What Can the Left Learn From Portugal’s Elections?

Article @ Novara, published 4 February 2022

Last weekend’s general election in Portugal signals what might be to come as we move into a world acclimated to the pandemic, but still dealing with its consequences. The historic win for the centre-left Socialist Party (PS), which scooped an outright majority in parliament, announces the beginning of a new political cycle: one where the polarisation of the last five years has now congealed into a few camps.

On the one side, there’s a convergence around centre-left parties that have somewhat shunned their neoliberal, early-2000s tendencies and embraced (with varying levels of enthusiasm and conviction) their socialist legacies. On the other, there’s a right divided between a classic globalised capitalist-individualist offer and a growing national-populist movement with something to say about collective identity. These political desires disclose some fairly obvious needs of the electorate, including a yearning for political accountability, calls for social improvement, and an eagerness for some sort of paradigmatic shift.

For progressives across Europe, Portugal is also a cautionary tale. The collective seats held by left-of-social-democracy parties went from 36 in 2015 to less than half of that last weekend. Organisations like the Communist Party (PCP) and the Left Bloc (BE) were de facto in government between 2015 and 2019. Today, they make up (with the help of a single MP from ecosocialist party LIVRE) the same number of lawmakers in parliament as the far-right party Chega.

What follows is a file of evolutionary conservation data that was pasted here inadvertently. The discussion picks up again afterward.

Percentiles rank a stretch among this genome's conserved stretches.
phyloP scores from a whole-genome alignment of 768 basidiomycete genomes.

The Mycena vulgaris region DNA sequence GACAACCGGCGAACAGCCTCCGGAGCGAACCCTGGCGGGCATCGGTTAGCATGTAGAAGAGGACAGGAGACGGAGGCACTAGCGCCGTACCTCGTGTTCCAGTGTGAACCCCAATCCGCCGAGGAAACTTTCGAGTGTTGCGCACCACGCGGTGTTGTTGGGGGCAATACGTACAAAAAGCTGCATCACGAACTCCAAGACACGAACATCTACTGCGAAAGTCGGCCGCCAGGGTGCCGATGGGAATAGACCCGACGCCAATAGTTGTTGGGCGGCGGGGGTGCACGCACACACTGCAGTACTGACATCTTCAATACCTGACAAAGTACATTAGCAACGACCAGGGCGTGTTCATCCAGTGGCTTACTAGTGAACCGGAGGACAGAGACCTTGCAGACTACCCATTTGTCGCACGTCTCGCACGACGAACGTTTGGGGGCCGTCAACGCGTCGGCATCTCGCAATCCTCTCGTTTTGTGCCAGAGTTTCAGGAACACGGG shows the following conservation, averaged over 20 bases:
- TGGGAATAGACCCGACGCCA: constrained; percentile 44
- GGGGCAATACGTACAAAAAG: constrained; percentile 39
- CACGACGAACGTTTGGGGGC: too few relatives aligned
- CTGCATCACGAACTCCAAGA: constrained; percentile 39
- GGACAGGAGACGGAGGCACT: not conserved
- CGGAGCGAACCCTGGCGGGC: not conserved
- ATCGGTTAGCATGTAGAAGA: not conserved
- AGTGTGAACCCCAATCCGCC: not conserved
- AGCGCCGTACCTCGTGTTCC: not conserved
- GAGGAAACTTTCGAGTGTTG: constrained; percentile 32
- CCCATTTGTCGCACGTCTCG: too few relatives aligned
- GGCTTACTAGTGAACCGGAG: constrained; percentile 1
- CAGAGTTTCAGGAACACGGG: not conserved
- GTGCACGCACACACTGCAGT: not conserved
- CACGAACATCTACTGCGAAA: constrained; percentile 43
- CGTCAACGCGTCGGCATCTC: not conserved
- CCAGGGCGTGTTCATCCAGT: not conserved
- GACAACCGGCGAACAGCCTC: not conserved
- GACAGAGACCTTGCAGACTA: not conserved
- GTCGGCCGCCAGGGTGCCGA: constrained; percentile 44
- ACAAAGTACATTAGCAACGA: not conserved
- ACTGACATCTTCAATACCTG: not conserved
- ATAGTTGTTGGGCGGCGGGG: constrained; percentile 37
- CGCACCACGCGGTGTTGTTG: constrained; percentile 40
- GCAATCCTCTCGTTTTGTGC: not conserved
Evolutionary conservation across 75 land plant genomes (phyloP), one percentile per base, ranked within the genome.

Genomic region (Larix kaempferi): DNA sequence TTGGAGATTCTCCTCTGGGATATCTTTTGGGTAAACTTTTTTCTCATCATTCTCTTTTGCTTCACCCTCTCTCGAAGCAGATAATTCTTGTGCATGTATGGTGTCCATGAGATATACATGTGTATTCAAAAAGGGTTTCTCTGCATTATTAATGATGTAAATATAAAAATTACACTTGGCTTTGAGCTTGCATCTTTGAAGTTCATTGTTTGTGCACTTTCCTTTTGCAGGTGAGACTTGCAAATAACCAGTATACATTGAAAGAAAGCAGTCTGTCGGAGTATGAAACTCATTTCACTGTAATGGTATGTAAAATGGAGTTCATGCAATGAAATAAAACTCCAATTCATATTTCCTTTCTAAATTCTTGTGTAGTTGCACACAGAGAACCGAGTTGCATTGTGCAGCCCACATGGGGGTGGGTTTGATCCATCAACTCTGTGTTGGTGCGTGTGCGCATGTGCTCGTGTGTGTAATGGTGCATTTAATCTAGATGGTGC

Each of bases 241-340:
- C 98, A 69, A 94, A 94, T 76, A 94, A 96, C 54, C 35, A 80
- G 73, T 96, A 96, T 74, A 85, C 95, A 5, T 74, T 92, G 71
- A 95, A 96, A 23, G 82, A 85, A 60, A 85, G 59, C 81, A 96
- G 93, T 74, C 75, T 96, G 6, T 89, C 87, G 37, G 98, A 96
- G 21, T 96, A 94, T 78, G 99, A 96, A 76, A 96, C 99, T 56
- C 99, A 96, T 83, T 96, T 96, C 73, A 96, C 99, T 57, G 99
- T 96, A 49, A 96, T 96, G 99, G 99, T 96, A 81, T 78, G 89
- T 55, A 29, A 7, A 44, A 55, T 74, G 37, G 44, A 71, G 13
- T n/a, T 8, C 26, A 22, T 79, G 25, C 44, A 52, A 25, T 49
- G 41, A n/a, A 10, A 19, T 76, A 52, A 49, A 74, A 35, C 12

They say hindsight is 20/20, and perhaps this is a piece easier to write now that the disaster has happened than during the course of the last few years, when the left’s proximity to power gave people, in Portugal and beyond, the hope of better things to come. But the results, no matter how dismal they may seem, were not totally unexpected.

This time last year, Portugal turned to the ballot box for the first time since Covid-19 reached the most-Western coast of Europe to re-elect President Marcelo Rebelo de Sousa – a soft conservative turned TV pundit-celebrity – with nearly 61% of the vote. In third place came André Ventura, the chauvinist megalomaniac leading Chega, with nearly half a million votes. By contrast, the combined vote for PCP and BE was under 350,000. As I wrote for Novara Media at the time, the left was “demure” when faced with these results. Instead of vowing to bring about a better tomorrow, “no one spoke of what the future holds. No one made pledges to take on Chega. No one mentioned the fight to come.”